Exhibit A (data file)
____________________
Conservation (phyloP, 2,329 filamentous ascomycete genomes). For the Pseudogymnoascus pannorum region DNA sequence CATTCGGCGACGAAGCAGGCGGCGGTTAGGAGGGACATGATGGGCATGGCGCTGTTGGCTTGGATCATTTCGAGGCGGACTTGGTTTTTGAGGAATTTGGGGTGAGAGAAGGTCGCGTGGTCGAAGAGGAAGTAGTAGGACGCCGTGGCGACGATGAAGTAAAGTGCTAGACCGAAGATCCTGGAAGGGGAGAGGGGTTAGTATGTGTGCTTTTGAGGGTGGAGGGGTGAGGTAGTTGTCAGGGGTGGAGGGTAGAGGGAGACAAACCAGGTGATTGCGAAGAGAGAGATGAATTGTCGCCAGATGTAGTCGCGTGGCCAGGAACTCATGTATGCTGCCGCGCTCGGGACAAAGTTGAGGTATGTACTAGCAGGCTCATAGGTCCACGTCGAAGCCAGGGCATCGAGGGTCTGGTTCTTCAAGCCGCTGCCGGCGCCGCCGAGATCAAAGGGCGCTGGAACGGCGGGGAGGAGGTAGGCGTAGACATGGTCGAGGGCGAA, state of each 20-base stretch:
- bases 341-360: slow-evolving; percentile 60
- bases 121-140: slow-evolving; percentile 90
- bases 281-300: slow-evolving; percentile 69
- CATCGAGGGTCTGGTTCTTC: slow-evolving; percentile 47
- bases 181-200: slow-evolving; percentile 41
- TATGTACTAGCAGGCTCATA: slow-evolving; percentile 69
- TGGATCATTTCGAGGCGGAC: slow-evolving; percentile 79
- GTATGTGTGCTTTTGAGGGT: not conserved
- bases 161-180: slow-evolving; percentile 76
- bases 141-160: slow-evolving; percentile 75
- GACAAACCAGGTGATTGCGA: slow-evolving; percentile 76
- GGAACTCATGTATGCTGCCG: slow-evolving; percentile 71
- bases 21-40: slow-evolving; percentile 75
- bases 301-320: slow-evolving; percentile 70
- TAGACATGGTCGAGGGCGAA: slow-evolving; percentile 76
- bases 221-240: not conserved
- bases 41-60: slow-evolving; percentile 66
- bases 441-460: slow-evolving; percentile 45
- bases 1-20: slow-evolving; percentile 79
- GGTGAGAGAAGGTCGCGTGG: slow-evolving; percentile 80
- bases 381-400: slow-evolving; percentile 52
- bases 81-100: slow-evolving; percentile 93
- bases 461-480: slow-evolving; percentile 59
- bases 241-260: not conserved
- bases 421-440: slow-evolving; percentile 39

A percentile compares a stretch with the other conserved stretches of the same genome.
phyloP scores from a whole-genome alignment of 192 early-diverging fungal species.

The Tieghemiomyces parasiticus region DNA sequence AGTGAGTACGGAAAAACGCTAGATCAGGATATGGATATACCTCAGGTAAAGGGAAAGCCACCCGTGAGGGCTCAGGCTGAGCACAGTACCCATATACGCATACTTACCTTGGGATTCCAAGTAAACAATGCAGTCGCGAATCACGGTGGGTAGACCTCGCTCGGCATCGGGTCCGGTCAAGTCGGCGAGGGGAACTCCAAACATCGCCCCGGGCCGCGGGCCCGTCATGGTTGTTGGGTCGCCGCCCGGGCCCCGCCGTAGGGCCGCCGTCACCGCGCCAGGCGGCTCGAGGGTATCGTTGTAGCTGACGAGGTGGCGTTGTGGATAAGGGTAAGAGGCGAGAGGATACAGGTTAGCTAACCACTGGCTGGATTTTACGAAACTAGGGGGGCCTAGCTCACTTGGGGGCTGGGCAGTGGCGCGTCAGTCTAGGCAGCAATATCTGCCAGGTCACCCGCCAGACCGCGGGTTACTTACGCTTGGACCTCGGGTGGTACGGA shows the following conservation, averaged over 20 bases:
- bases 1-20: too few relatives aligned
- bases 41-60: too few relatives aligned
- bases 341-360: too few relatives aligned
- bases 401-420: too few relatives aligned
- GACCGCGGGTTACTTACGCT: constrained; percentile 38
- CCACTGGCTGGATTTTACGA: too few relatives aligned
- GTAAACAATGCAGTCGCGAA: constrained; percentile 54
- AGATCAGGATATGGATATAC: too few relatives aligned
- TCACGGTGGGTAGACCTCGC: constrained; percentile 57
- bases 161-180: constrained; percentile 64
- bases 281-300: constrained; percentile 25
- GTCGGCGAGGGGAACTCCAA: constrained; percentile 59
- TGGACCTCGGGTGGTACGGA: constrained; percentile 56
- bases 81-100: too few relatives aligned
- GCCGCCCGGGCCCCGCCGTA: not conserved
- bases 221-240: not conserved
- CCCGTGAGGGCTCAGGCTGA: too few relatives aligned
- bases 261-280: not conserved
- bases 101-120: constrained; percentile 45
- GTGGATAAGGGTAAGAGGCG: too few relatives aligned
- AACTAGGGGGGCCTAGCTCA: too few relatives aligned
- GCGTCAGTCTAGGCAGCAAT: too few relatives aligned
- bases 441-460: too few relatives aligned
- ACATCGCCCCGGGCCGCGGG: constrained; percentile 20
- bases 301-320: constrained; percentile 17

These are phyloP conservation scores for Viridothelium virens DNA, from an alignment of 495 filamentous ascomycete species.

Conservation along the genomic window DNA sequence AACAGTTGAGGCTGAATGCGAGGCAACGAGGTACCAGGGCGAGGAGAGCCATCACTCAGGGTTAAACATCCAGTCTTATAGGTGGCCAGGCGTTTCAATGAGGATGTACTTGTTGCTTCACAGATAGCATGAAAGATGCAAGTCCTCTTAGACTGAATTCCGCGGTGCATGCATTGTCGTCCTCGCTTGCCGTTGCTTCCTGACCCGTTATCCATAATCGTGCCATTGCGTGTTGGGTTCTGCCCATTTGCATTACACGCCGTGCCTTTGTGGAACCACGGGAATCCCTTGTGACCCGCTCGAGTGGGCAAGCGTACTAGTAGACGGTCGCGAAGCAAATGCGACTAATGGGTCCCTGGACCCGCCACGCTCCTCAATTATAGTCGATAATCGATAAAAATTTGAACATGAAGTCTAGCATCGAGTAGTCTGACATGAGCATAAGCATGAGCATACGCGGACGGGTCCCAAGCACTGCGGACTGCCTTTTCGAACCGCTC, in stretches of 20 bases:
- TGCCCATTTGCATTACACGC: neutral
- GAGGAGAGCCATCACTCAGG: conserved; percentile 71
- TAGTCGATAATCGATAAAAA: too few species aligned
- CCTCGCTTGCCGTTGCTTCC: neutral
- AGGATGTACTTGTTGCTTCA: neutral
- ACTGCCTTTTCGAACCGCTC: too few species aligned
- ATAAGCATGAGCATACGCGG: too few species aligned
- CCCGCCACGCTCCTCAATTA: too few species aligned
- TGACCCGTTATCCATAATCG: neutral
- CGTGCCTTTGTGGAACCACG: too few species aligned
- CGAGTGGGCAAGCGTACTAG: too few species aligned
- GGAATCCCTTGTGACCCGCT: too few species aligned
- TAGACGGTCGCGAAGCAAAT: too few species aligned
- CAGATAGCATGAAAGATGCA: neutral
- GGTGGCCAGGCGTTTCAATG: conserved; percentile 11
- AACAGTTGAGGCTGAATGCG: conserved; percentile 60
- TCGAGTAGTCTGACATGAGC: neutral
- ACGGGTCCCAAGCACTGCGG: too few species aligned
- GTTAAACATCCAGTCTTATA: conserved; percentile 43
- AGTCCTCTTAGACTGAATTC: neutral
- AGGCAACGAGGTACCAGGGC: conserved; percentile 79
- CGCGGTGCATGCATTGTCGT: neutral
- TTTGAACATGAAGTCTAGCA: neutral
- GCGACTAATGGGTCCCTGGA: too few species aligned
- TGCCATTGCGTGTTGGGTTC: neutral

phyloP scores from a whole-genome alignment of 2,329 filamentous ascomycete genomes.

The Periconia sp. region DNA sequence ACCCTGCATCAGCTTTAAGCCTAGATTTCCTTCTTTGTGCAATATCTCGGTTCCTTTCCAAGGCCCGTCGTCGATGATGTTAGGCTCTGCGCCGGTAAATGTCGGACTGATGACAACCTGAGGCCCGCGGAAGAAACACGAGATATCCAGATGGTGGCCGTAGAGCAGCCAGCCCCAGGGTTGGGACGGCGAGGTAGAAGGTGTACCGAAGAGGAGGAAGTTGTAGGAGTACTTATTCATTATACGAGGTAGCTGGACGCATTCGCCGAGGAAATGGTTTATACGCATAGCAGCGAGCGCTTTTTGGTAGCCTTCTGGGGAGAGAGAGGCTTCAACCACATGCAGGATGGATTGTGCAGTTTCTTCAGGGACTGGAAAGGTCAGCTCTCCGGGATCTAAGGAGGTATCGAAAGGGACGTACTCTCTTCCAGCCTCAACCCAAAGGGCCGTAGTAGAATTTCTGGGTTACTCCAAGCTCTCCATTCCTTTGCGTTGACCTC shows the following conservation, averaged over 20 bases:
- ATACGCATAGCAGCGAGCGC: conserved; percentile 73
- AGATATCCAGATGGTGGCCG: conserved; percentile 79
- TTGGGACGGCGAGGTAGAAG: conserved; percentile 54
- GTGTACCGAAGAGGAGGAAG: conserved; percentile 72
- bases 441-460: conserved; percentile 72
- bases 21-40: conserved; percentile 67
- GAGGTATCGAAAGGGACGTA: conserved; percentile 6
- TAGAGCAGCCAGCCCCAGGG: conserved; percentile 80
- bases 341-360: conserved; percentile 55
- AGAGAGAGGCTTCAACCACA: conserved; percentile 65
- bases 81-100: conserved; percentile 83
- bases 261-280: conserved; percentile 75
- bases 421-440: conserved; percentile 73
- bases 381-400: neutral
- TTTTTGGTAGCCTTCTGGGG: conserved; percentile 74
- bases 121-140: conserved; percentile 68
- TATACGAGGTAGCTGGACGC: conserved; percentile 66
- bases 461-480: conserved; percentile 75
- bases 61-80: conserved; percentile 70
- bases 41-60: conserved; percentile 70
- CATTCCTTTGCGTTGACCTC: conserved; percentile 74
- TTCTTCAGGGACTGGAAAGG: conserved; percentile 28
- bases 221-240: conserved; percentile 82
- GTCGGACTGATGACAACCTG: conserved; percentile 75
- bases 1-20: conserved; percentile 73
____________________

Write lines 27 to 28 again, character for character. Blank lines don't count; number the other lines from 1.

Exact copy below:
A percentile compares a stretch with the other conserved stretches of the same genome.
phyloP scores from a whole-genome alignment of 192 early-diverging fungal species.